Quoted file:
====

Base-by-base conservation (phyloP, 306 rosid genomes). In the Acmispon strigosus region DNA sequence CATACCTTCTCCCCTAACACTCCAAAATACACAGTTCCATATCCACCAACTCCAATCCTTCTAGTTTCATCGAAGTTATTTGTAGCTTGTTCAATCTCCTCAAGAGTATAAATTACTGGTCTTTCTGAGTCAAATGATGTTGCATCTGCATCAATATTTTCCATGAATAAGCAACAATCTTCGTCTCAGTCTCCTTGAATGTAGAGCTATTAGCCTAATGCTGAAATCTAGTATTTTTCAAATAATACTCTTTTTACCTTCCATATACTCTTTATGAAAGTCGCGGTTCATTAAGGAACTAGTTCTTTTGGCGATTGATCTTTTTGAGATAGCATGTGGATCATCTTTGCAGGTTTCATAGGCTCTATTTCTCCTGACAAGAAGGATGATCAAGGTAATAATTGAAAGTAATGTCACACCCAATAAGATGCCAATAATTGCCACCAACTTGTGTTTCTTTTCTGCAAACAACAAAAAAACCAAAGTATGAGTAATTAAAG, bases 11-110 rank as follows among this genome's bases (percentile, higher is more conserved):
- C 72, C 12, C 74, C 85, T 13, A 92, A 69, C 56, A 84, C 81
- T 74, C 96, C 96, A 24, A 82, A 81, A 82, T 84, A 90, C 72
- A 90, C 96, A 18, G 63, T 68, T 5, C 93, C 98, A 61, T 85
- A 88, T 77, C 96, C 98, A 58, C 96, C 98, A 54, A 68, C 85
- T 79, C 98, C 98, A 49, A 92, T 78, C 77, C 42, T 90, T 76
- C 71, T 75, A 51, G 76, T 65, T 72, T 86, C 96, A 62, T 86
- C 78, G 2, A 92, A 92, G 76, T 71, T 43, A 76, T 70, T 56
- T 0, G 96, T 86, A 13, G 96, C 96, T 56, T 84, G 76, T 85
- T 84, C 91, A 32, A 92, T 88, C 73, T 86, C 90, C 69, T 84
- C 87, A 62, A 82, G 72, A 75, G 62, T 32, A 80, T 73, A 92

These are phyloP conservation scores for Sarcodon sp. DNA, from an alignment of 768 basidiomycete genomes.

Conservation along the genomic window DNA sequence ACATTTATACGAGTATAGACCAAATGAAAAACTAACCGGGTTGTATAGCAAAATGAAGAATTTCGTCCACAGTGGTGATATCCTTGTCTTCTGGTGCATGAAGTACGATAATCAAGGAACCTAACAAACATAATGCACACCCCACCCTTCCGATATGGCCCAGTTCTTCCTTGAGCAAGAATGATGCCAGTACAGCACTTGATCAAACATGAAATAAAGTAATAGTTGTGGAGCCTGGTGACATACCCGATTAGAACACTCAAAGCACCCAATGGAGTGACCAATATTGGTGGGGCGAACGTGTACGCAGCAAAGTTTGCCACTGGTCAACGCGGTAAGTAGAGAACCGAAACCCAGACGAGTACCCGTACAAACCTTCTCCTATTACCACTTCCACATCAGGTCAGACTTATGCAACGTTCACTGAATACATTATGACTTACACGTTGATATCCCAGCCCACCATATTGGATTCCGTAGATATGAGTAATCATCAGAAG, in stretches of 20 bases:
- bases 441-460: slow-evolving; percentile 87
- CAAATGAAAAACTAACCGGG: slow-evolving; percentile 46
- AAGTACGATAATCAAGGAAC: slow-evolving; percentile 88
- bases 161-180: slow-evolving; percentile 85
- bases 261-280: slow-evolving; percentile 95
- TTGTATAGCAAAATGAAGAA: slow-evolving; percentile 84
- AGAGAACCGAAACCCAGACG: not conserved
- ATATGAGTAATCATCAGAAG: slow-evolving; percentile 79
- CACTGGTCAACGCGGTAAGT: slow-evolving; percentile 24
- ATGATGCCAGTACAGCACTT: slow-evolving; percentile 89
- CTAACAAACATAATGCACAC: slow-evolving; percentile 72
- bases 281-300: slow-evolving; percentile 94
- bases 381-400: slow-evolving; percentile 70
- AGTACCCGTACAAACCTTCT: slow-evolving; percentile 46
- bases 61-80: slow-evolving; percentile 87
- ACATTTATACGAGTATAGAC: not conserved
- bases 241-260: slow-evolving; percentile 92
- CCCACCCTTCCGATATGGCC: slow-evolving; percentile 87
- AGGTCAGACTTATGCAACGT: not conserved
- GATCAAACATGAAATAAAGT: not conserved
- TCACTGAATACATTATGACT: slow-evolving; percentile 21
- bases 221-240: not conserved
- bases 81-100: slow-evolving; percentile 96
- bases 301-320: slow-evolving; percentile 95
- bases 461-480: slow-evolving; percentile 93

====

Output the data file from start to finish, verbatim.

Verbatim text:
Base-by-base conservation (phyloP, 306 rosid genomes). In the Acmispon strigosus region DNA sequence CATACCTTCTCCCCTAACACTCCAAAATACACAGTTCCATATCCACCAACTCCAATCCTTCTAGTTTCATCGAAGTTATTTGTAGCTTGTTCAATCTCCTCAAGAGTATAAATTACTGGTCTTTCTGAGTCAAATGATGTTGCATCTGCATCAATATTTTCCATGAATAAGCAACAATCTTCGTCTCAGTCTCCTTGAATGTAGAGCTATTAGCCTAATGCTGAAATCTAGTATTTTTCAAATAATACTCTTTTTACCTTCCATATACTCTTTATGAAAGTCGCGGTTCATTAAGGAACTAGTTCTTTTGGCGATTGATCTTTTTGAGATAGCATGTGGATCATCTTTGCAGGTTTCATAGGCTCTATTTCTCCTGACAAGAAGGATGATCAAGGTAATAATTGAAAGTAATGTCACACCCAATAAGATGCCAATAATTGCCACCAACTTGTGTTTCTTTTCTGCAAACAACAAAAAAACCAAAGTATGAGTAATTAAAG, bases 11-110 rank as follows among this genome's bases (percentile, higher is more conserved):
- C 72, C 12, C 74, C 85, T 13, A 92, A 69, C 56, A 84, C 81
- T 74, C 96, C 96, A 24, A 82, A 81, A 82, T 84, A 90, C 72
- A 90, C 96, A 18, G 63, T 68, T 5, C 93, C 98, A 61, T 85
- A 88, T 77, C 96, C 98, A 58, C 96, C 98, A 54, A 68, C 85
- T 79, C 98, C 98, A 49, A 92, T 78, C 77, C 42, T 90, T 76
- C 71, T 75, A 51, G 76, T 65, T 72, T 86, C 96, A 62, T 86
- C 78, G 2, A 92, A 92, G 76, T 71, T 43, A 76, T 70, T 56
- T 0, G 96, T 86, A 13, G 96, C 96, T 56, T 84, G 76, T 85
- T 84, C 91, A 32, A 92, T 88, C 73, T 86, C 90, C 69, T 84
- C 87, A 62, A 82, G 72, A 75, G 62, T 32, A 80, T 73, A 92

These are phyloP conservation scores for Sarcodon sp. DNA, from an alignment of 768 basidiomycete genomes.

Conservation along the genomic window DNA sequence ACATTTATACGAGTATAGACCAAATGAAAAACTAACCGGGTTGTATAGCAAAATGAAGAATTTCGTCCACAGTGGTGATATCCTTGTCTTCTGGTGCATGAAGTACGATAATCAAGGAACCTAACAAACATAATGCACACCCCACCCTTCCGATATGGCCCAGTTCTTCCTTGAGCAAGAATGATGCCAGTACAGCACTTGATCAAACATGAAATAAAGTAATAGTTGTGGAGCCTGGTGACATACCCGATTAGAACACTCAAAGCACCCAATGGAGTGACCAATATTGGTGGGGCGAACGTGTACGCAGCAAAGTTTGCCACTGGTCAACGCGGTAAGTAGAGAACCGAAACCCAGACGAGTACCCGTACAAACCTTCTCCTATTACCACTTCCACATCAGGTCAGACTTATGCAACGTTCACTGAATACATTATGACTTACACGTTGATATCCCAGCCCACCATATTGGATTCCGTAGATATGAGTAATCATCAGAAG, in stretches of 20 bases:
- bases 441-460: slow-evolving; percentile 87
- CAAATGAAAAACTAACCGGG: slow-evolving; percentile 46
- AAGTACGATAATCAAGGAAC: slow-evolving; percentile 88
- bases 161-180: slow-evolving; percentile 85
- bases 261-280: slow-evolving; percentile 95
- TTGTATAGCAAAATGAAGAA: slow-evolving; percentile 84
- AGAGAACCGAAACCCAGACG: not conserved
- ATATGAGTAATCATCAGAAG: slow-evolving; percentile 79
- CACTGGTCAACGCGGTAAGT: slow-evolving; percentile 24
- ATGATGCCAGTACAGCACTT: slow-evolving; percentile 89
- CTAACAAACATAATGCACAC: slow-evolving; percentile 72
- bases 281-300: slow-evolving; percentile 94
- bases 381-400: slow-evolving; percentile 70
- AGTACCCGTACAAACCTTCT: slow-evolving; percentile 46
- bases 61-80: slow-evolving; percentile 87
- ACATTTATACGAGTATAGAC: not conserved
- bases 241-260: slow-evolving; percentile 92
- CCCACCCTTCCGATATGGCC: slow-evolving; percentile 87
- AGGTCAGACTTATGCAACGT: not conserved
- GATCAAACATGAAATAAAGT: not conserved
- TCACTGAATACATTATGACT: slow-evolving; percentile 21
- bases 221-240: not conserved
- bases 81-100: slow-evolving; percentile 96
- bases 301-320: slow-evolving; percentile 95
- bases 461-480: slow-evolving; percentile 93